The following visualization uses the data on fertility – the number of children born per woman – over time and combines it with information on child mortality over time. Taking these two time series together makes it possible to estimate how many children a woman on average lost before the children were five years old.
Below you see the data for Sweden which is one of the country for which we have the best historical data, the Swedish office for population statistics Tabellverket was founded as early as 1749. The visualization shows that throughout most of the 19th century Swedish women gave birth to more than 4 children. As we have shown in the Our World In Data-entry on child mortality, in 19th century Sweden 1 out of 4 children died before its 5th birthday: This means that fertility and child mortality were so high that on average every woman lost 1 of her children before they could celebrate their 5th birthday.
With the decline of child mortality and fertility this became very rare. In 2015 Swedish women lost on average 0.006 children before they were 5 years old.
In this visualization you can change the country for which this time-series is visualized to explore the trends in countries around the world. To compare the number of children lost per woman for several countries – and see the data on a world map – you can use this visualisation.
The data shown in this visualization is calculated based on the historical estimates of fertility and child mortality presented at Gapminder.org (see the sources tab in the chart for more information); particularly for the early period data coverage is not as good as one wishes and it should be understood that the presented estimates are coming with a considerable uncertainty.
Education systems around the world have expanded significantly over the last fifty years. This is true both in terms of funding and outcomes: in most countries education expenditure and mean years of schooling have increased. What has this implied in terms of education inequality? The short answer is that in most countries education is much more equally distributed today than fifty years ago. Here is some evidence, also discussed in our entry on Financing Education.
The following figure, from Crespo Cuaresma et al. (2013), shows a series of graphs plotting changes in the Gini coefficient of the distribution of years of schooling, by age groups, across different world regions. The Gini coefficient is a measure of inequality, with higher values denoting higher inequality. As it can be seen, in the period 1960-2010 education inequality went down every year, for all age groups and in all world regions. In fact, notice that inequality is lower among today’s younger generations – this implies that further reductions in education inequality are still to be expected, particularly within developing countries where the generational gap is largest; and if the expansion of global education can be continued, we can get closer to global convergence.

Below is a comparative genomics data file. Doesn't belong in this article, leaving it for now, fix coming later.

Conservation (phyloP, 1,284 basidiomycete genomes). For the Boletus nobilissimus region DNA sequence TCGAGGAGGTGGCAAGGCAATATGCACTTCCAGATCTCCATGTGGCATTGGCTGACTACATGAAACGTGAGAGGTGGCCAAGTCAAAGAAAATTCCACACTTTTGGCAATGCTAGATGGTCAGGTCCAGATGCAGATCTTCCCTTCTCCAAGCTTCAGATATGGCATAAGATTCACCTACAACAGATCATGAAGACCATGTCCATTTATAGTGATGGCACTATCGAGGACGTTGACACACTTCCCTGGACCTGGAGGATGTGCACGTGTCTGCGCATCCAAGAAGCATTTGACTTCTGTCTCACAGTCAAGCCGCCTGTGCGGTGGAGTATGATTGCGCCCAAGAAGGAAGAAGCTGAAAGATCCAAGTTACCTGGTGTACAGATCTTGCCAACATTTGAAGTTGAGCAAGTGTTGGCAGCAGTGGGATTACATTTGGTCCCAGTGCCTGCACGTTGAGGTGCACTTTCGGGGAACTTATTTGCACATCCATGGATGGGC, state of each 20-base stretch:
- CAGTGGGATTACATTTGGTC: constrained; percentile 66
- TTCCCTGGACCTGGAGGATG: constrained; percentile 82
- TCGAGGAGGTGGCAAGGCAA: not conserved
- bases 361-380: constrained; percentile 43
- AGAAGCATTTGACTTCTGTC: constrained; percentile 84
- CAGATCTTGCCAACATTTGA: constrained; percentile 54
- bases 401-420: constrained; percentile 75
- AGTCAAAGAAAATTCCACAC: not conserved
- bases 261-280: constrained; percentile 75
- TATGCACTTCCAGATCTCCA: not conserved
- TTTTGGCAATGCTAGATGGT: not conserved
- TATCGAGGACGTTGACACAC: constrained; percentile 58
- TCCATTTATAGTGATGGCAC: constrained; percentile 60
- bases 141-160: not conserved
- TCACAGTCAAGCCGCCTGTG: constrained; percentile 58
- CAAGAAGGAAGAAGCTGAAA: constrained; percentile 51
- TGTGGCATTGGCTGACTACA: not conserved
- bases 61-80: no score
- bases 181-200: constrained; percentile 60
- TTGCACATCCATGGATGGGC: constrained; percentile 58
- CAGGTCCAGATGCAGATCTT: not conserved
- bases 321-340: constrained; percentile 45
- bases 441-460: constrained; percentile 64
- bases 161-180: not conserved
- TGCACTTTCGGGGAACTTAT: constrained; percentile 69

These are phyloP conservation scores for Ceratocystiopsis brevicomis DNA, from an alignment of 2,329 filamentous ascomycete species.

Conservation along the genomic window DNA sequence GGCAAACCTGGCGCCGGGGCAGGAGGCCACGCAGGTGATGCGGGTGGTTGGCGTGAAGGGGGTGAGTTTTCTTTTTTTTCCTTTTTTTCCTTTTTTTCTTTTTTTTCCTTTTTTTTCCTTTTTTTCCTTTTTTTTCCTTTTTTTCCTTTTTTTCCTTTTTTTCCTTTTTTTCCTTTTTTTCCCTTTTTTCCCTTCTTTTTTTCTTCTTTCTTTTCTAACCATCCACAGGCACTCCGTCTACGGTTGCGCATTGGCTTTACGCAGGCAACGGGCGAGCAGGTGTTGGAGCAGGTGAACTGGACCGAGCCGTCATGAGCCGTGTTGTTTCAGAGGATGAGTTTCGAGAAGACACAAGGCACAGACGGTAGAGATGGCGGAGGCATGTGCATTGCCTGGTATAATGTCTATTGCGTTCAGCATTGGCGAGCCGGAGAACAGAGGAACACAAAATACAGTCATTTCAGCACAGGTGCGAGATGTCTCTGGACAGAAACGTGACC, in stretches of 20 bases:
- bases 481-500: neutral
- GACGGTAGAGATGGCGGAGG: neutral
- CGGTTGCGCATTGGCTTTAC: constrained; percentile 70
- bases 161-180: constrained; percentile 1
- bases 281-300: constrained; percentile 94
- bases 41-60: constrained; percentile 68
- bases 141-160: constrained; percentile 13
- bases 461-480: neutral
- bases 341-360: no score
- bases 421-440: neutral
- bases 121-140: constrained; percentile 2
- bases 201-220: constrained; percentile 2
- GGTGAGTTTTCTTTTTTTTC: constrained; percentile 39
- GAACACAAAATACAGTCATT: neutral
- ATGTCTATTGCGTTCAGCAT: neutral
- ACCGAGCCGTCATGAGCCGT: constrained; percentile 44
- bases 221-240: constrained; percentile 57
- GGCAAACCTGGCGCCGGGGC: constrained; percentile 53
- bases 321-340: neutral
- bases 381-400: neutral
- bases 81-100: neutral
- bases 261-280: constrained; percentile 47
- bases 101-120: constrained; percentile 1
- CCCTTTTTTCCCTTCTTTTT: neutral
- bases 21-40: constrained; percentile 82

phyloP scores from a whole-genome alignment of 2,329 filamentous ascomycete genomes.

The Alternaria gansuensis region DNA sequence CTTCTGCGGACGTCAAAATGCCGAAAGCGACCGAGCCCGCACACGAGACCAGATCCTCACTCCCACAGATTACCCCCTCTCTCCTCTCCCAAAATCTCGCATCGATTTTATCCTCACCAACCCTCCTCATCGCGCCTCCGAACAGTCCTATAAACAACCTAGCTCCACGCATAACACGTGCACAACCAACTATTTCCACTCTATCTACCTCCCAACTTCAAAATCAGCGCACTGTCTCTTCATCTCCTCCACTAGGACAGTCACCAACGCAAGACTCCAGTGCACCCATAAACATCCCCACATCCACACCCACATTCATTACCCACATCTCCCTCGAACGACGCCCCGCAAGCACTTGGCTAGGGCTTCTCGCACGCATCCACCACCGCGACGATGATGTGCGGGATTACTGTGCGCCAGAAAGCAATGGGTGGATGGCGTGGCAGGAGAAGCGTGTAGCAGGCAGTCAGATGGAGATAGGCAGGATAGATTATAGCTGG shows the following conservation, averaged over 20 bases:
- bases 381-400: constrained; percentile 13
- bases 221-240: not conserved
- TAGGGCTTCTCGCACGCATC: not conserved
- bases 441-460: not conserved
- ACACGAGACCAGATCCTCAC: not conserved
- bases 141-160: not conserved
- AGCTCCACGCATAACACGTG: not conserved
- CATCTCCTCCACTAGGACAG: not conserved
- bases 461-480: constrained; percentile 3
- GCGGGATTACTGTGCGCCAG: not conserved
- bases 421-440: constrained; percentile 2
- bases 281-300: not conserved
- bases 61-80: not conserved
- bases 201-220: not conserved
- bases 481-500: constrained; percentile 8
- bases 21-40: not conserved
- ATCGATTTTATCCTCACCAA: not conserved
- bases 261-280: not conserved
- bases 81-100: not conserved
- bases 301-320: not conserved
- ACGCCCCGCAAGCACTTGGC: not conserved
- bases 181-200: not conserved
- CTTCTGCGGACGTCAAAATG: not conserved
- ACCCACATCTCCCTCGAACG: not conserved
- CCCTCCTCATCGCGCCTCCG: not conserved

Education Gini coefficients by world region for selected age groups, 1960- 2010 – Figure 4 in Crespo Cuaresma et al. (2013)
How quickly can education inequality be reduced? The experience of South Korea shows that it is possible to reduce education inequality very rapidly, across all levels of education. The following visualization shows two graphs comparing the concentration of years of education in South Korean between the years 1960 and 1990. To be precise, each of these graphs shows an education Lorenz curve: a plot showing the cumulative percentage of the schooling years across all levels of education on the vertical axis, and the cumulative percentage of the population on the horizontal axis. As it can be seen, in 1990 education was much less concentrated than in 1960, not only because there was a smaller share of individuals without schooling at the bottom (in 1990 only 10% of the population had no schooling, compared to 40% in 1960), but also because there was a smaller share of individuals concentrating large proportions of school-years at higher levels of education. Indeed, in only 30 years South Korea was able to double the mean years of schooling and get remarkably close to the 45-degree line marking the hypothetical scenario of complete equality of schooling. In this same period South Korea increased drastically its GDP per capita while significantly improving health outcomes, such as child mortality.
Education Lorenz Curves, Korea 1960-1990 – Figure 5 in Thomas et al. (2000)